first of all, thanks for sharing your concerns and ideas. This is exactly the reason why we decided to share our ideas up front. Unfortunately, whenever sharing ideas, we don’t always get to tell the whole story with all its context and considerations. What you saw in the presentation was merely a summary of our conclusions.
Let me share a few considerations here to give you some more background on what we’re planning on doing and why.
Working on Axon Framework for over 12 years has taught me a lot about API design. Throughout these 12 years, we’ve had four major releases where each time, we’ve changed to APIs to cope better with the types of applications that are built on top of it. More often than not, these are applications with demanding performance characteristics. Still, quite a few of the Axon Framework internals rely on the specific usage of threads. This is quite unfortunate in cases where message handler, for example, need to perform some asynchronous tasks.
Working with asynchronous tasks synchronously is a lot easier than the other way around. If that weren’t true, Loom would have been part of Java 9 . Therefore, all our internals need to be async-first. There will be multiple ways to deal with asynchronous code. We don’t want to make ourselves dependent on a project of OpenJDK that has been postponed (for good reasons) several times already. We also see that traditional async with CompletableFuture has severe limitations. That’s why we opted for Reactive.
But Axon, like any framework, is an onion. It has a lot of layers. In fact, we’ll be adding more layers. The plan is to make the core use Reactive, most likely project Reactor. We’ve already done some proofs of concept and found that the code will be a lot easier to digest.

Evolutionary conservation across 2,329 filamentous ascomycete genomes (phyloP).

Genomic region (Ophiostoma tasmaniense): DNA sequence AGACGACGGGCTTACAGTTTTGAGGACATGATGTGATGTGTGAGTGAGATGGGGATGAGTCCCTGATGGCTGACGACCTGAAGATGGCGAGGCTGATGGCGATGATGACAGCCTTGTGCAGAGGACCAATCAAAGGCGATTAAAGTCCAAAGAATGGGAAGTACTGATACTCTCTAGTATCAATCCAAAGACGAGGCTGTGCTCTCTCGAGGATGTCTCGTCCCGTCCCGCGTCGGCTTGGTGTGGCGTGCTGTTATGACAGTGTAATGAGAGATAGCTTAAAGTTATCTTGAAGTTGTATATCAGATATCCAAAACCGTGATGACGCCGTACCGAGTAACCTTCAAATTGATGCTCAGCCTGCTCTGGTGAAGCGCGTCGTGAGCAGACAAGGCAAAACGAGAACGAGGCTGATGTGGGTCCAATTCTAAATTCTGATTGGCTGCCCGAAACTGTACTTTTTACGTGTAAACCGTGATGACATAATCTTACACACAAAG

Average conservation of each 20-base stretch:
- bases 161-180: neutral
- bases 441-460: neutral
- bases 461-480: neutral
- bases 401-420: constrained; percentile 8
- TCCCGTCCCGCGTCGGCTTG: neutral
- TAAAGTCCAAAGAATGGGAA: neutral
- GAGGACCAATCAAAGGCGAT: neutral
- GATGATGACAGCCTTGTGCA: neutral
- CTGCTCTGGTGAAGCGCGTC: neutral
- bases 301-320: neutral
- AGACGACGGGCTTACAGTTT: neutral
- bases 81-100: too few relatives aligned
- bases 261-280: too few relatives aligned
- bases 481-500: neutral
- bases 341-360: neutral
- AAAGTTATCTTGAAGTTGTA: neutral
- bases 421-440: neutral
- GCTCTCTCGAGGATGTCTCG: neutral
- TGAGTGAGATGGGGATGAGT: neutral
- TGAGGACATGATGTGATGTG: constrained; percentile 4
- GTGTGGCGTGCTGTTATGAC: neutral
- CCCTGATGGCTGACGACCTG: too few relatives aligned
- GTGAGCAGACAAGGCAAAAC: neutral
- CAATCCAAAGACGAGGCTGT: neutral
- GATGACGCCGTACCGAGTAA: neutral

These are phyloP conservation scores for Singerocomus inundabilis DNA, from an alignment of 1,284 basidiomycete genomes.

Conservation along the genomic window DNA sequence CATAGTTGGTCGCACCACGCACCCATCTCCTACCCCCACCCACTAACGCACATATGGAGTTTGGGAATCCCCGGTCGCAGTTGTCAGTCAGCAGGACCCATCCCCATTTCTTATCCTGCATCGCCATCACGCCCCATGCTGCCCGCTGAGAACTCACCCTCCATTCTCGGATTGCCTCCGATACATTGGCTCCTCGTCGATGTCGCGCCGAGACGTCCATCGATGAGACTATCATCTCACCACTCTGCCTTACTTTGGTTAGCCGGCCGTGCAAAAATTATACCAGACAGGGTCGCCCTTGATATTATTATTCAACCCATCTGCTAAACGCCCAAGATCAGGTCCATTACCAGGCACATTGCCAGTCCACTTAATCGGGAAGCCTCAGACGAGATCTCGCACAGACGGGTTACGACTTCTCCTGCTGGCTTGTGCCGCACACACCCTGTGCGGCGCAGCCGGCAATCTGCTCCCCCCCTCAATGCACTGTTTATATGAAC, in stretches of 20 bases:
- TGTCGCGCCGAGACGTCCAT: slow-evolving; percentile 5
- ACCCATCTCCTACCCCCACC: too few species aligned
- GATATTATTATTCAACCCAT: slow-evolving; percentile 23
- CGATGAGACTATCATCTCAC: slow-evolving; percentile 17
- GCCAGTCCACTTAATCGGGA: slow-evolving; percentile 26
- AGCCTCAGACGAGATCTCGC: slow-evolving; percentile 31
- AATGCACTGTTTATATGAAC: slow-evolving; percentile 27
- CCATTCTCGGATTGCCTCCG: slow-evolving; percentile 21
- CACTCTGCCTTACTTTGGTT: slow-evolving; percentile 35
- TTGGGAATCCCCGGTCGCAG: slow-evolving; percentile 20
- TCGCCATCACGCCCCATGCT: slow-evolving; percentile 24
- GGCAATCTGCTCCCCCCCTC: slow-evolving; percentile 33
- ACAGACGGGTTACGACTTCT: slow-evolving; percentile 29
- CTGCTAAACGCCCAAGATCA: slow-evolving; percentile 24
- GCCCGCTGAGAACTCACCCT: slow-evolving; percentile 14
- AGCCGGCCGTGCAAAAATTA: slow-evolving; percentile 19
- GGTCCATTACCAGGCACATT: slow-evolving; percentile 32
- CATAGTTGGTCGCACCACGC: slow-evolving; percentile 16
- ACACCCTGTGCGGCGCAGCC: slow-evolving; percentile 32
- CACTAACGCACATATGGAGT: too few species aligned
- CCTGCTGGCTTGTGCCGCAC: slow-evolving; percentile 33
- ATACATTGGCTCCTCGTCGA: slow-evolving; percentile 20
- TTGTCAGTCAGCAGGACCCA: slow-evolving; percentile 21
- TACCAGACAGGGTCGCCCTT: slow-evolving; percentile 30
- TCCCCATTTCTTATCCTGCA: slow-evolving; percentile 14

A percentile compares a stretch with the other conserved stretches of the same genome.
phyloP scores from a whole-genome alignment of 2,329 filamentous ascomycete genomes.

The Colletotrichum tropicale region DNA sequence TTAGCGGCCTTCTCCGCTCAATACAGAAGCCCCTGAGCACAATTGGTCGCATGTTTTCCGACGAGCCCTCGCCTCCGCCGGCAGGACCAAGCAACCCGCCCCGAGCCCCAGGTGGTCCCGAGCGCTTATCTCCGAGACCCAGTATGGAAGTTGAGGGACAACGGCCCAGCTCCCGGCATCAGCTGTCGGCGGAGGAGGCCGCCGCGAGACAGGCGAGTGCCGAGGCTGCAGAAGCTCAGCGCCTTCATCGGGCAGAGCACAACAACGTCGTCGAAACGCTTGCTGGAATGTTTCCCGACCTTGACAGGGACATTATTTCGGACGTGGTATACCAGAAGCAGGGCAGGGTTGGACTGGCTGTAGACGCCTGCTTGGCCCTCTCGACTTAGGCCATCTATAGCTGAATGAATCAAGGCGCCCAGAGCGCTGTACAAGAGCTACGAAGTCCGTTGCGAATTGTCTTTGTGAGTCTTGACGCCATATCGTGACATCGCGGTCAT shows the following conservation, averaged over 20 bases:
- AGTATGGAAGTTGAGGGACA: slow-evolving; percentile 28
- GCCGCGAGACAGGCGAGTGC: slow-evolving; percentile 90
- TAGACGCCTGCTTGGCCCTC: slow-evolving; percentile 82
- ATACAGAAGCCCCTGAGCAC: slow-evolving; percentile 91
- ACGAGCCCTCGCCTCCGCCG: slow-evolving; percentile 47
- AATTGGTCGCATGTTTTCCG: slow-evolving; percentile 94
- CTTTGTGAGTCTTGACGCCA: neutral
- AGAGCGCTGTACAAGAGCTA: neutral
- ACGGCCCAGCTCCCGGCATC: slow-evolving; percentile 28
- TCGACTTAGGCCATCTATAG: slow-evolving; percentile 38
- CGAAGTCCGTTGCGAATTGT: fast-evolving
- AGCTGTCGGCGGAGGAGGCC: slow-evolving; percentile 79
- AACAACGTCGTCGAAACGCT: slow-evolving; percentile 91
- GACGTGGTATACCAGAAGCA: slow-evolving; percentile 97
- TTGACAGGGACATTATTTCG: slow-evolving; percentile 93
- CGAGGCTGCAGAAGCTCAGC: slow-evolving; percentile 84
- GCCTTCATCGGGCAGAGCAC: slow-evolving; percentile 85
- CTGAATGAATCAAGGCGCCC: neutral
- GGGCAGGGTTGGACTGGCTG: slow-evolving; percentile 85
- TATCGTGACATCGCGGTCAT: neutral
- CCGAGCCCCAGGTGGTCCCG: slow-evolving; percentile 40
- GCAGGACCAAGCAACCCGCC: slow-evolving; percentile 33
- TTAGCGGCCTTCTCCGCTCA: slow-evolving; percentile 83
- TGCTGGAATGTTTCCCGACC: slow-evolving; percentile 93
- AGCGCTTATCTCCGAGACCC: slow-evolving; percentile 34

Some of the layers around this core will still use the Reactive APIs. For example, we expect the Repository interface as well as the CommandBus and EventStore to return Flux or Mono. This way, we can make sure that people who wish to use this asynchronous approach still have the ability to do so. After all, for these components, location transparency is an essential ingredient.
But then come the outer layers of our onion. This is where things won’t actually change as much. For the annotated approach, we actually think we can be 100% backward compatible. You’ll be able to annotate a method and not worry about anything going on asynchronously in the framework.
But there will be subtle differences. For example, from these annotated methods, you can return a CompletableFuture, a Mono or Flux, or any other implementation of Publisher, for that matter, and Axon will be able to handle the asynchronous execution of your handler gracefully. Right now, whenever you’re able to return such a construct, the framework is forced to block and wait for a response.
But besides the annotated API, we’re also working on more declarative APIs to use Axon Framework. At their core, they will use a reactive style, but again, you can choose to use an extra layer of onions and keep it more procedural/traditional.
I hope this clarifies things a little bit better. Curious to find out what you think.